The Secret History of Wonder Woman is an interesting read - it has great ideas about the history of American feminism, and why it's been grinding gears since the 1970s in many ways, but what it does do, and do well, is take a look at "First Wave" feminism, and at William Moulton Marston.
And who was he?
He was the creator of Wonder Woman.
And he was a very strange man. And his most famous creation reflects him in many ways.
William Moulton Marston headed off to Harvard just as the battle for woman suffrage was getting very heated in the US. Ironically, the women voters in those states which allowed it re-elected Woodrow Wilson in the exceptionally tight presidential election of 1916. (Without the female vote in a handful of states, America elects Supreme Court Justice Charles Evans Hughes instead.) Margaret Sanger and her sister, Edith Byrne, found the organization that would become Planned Parenthood. Alice Paul's American suffragettes are chaining themselves to the White House gates. NAWSA is leading the charge for the 20th Amendment - the woman suffrage amendment.
While a Harvard undergraduate, studying psychology, he invented a lie detector (based on blood pressure readings), but failed to patent it. He married the girl down the street, Elizabeth Holloway, and they both went to law school (he at Harvard, she at Boston University - because "those dumb bunnies at Harvard wouldn't take women"). After law school, he also got a Ph.D in psychology from Harvard, and went off to the academic world, where he taught psychology at places like Columbia and Tufts. (Elizabeth Holloway, who got the M.A., but may have done most of the work for Marston's Ph.D, went to work for companies like Encyclopedia Britannica, McCalls magazine, or Metropolitan Life Insurance.)
At Tufts he met Margaret Sanger's niece, Olive Byrne, and after she graduated, gave his wife an ultimatum: either they all three lived together as a threesome, or he would leave her.
She chose to stay.
Marston, who truly did think of himself as a feminist, certainly did not live in a matriarchy. One wife, Elizabeth, worked twelve hours a day in Manhattan, supporting the entire family. The other, Olive Byrne (they explained her presence as "their widowed housekeeper, Mrs. Richard"), raised the four children the women had by Marston. When she was not writing puff pieces about Marston in Family Circle. Marston, meanwhile, hung around the house, mostly in his underwear, only dressing up for the occasional client visit. (He had been blacklisted from academics, for a combination of his very esoteric psychological theories and the rumors about his sex life, and had then failed to make a success of himself in Hollywood.) His attempts to get the FBI interested in his lie detector only succeeded in getting J. Edgar Hoover to open a file on him.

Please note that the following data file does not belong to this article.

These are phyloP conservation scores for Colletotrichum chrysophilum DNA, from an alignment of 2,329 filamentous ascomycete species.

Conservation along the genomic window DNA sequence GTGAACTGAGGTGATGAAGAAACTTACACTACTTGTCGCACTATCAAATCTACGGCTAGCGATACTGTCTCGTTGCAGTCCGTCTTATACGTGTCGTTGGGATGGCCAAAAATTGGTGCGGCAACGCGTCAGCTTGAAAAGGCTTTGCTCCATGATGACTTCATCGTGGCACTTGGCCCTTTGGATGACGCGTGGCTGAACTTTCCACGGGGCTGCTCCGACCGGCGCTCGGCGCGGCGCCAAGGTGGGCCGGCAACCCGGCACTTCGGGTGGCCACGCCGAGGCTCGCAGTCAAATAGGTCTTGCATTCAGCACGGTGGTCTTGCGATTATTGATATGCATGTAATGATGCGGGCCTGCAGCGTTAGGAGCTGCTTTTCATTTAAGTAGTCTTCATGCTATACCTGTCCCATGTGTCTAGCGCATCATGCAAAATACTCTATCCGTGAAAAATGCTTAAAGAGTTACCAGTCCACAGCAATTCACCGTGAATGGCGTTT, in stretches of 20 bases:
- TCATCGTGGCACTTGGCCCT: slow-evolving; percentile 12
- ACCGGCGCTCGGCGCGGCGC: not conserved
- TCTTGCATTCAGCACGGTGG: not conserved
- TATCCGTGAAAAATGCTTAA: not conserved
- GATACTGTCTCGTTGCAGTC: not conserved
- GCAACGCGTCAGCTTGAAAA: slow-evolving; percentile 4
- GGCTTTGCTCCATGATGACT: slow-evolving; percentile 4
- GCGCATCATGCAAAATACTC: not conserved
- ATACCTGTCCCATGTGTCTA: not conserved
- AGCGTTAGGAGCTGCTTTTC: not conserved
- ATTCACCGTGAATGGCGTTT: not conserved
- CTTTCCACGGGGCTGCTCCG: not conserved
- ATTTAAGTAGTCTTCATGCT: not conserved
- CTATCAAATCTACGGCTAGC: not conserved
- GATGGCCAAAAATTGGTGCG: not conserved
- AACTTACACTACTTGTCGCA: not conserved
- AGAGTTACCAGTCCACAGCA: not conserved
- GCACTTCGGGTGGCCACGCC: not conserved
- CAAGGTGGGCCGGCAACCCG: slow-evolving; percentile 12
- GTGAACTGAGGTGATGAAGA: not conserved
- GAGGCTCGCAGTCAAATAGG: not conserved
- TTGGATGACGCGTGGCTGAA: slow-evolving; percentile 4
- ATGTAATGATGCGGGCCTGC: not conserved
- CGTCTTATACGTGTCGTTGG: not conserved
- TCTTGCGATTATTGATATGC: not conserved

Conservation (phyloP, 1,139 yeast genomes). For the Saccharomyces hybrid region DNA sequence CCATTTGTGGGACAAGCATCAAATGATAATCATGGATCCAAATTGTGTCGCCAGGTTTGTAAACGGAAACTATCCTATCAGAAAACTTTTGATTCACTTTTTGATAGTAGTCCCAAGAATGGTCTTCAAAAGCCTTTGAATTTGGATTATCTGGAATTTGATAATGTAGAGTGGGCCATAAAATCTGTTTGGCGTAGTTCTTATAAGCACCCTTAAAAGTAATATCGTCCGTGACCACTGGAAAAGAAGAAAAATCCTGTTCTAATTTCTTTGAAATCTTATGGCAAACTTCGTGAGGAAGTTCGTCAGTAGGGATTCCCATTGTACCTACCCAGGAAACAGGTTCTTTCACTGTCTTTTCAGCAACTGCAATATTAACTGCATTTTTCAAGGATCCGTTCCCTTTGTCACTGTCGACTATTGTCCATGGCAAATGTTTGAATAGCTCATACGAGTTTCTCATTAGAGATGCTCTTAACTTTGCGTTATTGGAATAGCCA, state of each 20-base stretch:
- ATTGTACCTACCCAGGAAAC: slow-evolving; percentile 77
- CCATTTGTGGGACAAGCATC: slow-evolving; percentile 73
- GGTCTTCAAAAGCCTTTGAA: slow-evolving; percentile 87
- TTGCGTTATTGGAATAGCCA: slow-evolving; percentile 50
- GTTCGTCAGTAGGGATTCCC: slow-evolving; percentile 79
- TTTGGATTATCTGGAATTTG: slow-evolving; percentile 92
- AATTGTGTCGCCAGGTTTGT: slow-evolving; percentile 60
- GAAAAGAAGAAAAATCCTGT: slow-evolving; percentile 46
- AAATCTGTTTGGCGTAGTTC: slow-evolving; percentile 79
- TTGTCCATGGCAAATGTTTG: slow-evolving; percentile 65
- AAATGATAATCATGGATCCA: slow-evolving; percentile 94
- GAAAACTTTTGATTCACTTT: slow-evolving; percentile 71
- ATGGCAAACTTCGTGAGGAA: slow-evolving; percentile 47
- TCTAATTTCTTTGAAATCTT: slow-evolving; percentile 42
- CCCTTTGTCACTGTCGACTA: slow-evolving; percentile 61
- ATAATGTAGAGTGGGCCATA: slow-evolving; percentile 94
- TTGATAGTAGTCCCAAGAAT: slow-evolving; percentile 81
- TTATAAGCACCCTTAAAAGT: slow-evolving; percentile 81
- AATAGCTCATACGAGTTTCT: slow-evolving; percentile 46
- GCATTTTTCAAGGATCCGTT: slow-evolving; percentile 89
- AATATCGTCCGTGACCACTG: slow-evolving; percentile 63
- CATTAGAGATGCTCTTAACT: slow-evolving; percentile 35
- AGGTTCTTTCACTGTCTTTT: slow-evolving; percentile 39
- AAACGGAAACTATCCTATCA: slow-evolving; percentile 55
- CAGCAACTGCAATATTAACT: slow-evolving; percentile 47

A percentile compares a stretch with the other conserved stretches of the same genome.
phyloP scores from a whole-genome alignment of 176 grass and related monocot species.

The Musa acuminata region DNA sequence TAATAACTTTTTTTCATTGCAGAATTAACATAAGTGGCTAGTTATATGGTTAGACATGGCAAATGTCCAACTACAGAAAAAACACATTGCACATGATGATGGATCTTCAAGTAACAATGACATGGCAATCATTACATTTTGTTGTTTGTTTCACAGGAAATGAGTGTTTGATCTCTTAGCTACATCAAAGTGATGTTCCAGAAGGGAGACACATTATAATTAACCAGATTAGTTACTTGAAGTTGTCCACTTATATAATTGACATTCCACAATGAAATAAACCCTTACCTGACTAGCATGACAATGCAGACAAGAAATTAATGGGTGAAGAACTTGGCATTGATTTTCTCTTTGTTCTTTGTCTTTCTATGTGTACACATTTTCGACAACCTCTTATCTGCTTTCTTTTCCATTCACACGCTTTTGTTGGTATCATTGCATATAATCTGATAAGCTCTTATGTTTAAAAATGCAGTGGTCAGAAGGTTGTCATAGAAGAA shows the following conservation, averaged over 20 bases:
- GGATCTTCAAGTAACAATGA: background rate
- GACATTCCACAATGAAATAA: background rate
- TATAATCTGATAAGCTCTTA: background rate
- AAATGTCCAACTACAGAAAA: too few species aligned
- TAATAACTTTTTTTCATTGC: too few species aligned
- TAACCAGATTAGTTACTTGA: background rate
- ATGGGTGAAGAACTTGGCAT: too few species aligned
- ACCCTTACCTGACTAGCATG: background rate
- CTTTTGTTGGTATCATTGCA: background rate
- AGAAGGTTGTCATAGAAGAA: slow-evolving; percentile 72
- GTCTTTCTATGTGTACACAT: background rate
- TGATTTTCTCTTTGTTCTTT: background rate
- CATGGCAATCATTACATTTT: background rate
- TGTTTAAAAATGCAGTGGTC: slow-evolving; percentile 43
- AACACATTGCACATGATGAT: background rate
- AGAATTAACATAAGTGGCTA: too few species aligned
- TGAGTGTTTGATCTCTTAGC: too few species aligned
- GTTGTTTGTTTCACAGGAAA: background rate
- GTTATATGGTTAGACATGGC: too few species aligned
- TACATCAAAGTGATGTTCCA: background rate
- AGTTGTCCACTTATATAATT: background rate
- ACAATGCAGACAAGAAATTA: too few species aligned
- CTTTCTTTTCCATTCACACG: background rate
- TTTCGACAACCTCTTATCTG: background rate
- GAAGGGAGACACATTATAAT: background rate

And then, as the 30s turned into the 40s, he noticed that Americans were reading an insane number of comic books, and saw his opportunity.
And he created Wonder Woman.
The first female superhero. A feminist role model. And also a reflection of some of Marston's other interests - she's almost as interested in detecting lies as he was, for one thing. She's kind of kinky. (He got a ton of interesting fan letters.) And she was an enormous success.
She hit hard times, however, when Marston died in 1947. She was given to writers who either didn't know or didn't care what her backstory was, and were certainly not feminists. The strip's "Wonder Women of History" segment was abruptly cancelled.
By the late 1960s, she had been remodeled into a shadow of Emma Peel, and lost her superpowers.
And then she was reclaimed by "Second Wave" feminists, like Gloria Steinem. ABC television came calling.
Meanwhile, American feminism splintered, and 1972, and the launch of Ms. magazine, with Wonder Woman on the cover, was the high ground never to be recovered.
And, Lepore claims, that's all Wonder Woman's fault. Having set out to prove that Wonder Woman was molded by American feminism, and, I would say, having done so, she fails to prove (and doesn't really try) to prove that Wonder Woman then molded American feminism in her own image.
Like I said, she makes the argument, but presents no evidence that I would call substantial. Ms. debuted with Wonder Woman on the cover, yes. But that doesn't mean that American feminism was now being modeled on Wonder Woman. Frankly, Wonder Woman is a strong image (what American doesn't recognize her?), and that's what a magazine always wants for its cover - a punchy graphic that makes a statement.
Lepore provides almost fulsome detail about anything connected with Marston. He led a fascinating life. The material on Wonder Woman, and on American feminism, after Marston's death is almost perfunctory.
Lepore got access from DC Comics, as well as permission to use, copious numbers of illustrations from 1940s Wonder Woman strips. They make fascinating viewing.